The protests began on Friday, one day prior to the elections. The plan was to return to Pearl roundabout, some referred to it as “haq al-awda” (“the right of return”, taken from the Palestinian refugee struggle to return home) to return to the place they had made home before being forced out earlier this year. All day, activists sat waiting inside their homes for word from February 14 of when the protests would be called. Most homes had al-Alam on in the background, Iran’s Arabic-language satellite channel that planned a whole week of coverage on Bahrain. Al-Alam has become a default channel of the opposition for many activists who say state TV is incredibly biased and criticise the lack of coverage in other Arabic media.
I was led around parts of the village in the morning. Anti-government graffiti covered the once bare white walls of the villages homes and shops. “Down with [King] Hamad”, “self determination is our right”, “we will return [to Pearl roundabout]”. Garbage sat piled in corners and along the walls. Sanabis residents told me that as a form of collective punishment, the government ordered garbage collectors to halt service to a number of Shia villages. In Sanabis, some residents have organised their own garbage collection in response and carried their trash to main roads just outside their villages nearby to where police SUVs are stationed during protests.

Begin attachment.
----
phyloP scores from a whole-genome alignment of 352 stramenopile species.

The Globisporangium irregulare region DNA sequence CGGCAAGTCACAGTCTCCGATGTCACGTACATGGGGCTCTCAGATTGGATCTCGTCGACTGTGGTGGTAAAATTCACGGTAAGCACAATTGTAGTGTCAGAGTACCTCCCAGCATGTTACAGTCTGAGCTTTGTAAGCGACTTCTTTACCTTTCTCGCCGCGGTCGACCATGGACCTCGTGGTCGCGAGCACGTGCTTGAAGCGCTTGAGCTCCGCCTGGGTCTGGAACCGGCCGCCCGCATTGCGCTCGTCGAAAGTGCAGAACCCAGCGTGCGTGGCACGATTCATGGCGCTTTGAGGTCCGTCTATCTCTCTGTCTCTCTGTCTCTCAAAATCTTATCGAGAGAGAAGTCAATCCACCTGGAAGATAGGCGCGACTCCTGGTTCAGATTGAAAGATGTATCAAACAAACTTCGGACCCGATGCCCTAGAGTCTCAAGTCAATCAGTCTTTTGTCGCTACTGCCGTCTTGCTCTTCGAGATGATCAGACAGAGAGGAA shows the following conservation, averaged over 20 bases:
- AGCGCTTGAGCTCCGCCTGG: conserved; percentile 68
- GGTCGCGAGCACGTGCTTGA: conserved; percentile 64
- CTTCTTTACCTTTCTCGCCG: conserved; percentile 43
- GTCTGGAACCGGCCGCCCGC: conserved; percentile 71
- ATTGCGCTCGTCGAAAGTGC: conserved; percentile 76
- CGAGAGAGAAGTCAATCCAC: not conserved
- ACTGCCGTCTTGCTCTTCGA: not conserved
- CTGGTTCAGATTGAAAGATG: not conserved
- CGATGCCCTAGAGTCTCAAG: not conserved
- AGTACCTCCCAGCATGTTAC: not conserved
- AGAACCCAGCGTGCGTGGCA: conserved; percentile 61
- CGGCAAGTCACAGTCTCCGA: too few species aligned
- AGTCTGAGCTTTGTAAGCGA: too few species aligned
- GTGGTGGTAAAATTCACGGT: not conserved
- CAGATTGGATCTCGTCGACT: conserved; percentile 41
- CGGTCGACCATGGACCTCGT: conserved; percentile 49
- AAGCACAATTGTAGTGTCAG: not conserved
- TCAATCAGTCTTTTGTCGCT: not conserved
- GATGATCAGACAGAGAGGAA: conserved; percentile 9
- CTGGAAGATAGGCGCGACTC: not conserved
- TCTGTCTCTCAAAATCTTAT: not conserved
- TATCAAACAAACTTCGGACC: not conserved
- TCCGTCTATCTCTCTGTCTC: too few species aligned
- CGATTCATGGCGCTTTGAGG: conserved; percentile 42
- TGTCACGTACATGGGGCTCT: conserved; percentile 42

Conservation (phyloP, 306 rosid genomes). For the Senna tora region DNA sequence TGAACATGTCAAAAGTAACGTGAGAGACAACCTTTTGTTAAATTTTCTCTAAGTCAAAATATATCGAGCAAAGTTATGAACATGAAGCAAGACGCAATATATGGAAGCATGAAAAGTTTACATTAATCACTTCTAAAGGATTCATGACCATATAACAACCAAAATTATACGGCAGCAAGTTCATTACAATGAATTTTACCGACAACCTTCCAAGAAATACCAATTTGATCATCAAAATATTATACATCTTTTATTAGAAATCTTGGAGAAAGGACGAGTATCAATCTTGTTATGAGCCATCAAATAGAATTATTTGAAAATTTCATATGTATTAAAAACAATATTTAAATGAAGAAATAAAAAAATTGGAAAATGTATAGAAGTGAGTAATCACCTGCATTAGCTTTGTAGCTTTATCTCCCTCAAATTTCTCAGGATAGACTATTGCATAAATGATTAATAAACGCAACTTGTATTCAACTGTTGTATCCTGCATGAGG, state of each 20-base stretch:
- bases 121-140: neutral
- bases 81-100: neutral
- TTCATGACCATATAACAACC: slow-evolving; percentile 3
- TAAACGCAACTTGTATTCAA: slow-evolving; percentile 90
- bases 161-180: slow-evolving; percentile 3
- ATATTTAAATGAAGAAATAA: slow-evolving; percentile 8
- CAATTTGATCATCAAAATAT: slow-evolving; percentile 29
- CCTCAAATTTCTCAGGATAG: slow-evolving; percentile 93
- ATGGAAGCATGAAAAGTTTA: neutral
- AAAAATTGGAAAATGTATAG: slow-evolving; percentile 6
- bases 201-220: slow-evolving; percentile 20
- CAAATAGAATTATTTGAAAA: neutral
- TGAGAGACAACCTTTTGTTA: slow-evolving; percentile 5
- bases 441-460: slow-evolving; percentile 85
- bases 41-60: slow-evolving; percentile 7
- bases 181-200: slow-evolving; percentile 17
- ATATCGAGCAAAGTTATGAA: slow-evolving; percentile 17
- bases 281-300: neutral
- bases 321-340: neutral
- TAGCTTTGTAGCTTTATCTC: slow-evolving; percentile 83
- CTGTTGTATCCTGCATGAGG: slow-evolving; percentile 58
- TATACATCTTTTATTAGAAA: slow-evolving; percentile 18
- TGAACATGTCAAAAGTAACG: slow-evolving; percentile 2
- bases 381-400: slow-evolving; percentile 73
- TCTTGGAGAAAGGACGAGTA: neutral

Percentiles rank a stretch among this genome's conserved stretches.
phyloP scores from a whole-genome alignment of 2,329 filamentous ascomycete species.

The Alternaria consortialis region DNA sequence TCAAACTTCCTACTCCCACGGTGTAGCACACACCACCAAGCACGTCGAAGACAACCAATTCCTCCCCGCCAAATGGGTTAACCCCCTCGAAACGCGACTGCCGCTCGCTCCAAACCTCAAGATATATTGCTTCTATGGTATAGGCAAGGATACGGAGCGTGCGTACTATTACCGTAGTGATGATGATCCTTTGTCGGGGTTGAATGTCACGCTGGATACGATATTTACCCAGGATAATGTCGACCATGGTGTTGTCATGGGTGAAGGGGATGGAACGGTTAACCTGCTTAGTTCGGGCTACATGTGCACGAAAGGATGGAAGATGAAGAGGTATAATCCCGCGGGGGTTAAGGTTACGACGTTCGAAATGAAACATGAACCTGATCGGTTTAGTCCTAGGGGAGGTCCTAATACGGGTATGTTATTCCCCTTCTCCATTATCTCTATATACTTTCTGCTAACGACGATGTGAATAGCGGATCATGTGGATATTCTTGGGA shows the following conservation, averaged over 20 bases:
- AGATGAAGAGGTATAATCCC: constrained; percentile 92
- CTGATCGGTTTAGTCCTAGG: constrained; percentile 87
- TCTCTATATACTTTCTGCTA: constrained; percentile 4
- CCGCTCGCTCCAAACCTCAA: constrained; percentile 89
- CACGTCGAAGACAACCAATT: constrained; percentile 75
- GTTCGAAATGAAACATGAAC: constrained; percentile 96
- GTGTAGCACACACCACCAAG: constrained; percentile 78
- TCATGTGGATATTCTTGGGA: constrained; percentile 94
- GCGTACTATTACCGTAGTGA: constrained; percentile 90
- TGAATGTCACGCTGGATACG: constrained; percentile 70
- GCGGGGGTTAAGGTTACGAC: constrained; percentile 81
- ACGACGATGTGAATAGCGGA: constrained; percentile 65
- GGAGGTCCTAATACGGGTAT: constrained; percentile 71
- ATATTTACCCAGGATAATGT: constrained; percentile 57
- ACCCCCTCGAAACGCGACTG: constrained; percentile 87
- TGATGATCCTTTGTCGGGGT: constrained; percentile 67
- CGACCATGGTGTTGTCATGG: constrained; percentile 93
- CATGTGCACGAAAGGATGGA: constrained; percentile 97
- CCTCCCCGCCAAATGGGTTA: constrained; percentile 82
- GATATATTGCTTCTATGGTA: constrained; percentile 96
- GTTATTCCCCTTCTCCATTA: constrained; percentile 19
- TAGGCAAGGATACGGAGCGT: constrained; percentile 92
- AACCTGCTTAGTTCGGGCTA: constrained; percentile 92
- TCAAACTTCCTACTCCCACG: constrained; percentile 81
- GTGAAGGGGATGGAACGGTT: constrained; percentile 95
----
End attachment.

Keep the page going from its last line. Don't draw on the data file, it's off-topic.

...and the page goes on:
Soon after lunch and the midday Friday prayers, the February 14 coalition announced the day’s plans. The group first posted the call on its Facebook page before it went viral on Twitter, BlackBerry Messenger, and other means of communication at the hands of the tech-savvy protesters. Sanabis, along with two other villages and Manama’s City Centre shopping mall, would be that day’s four points where protests would gather at 3:00 PM before heading (back) to Pearl roundabout.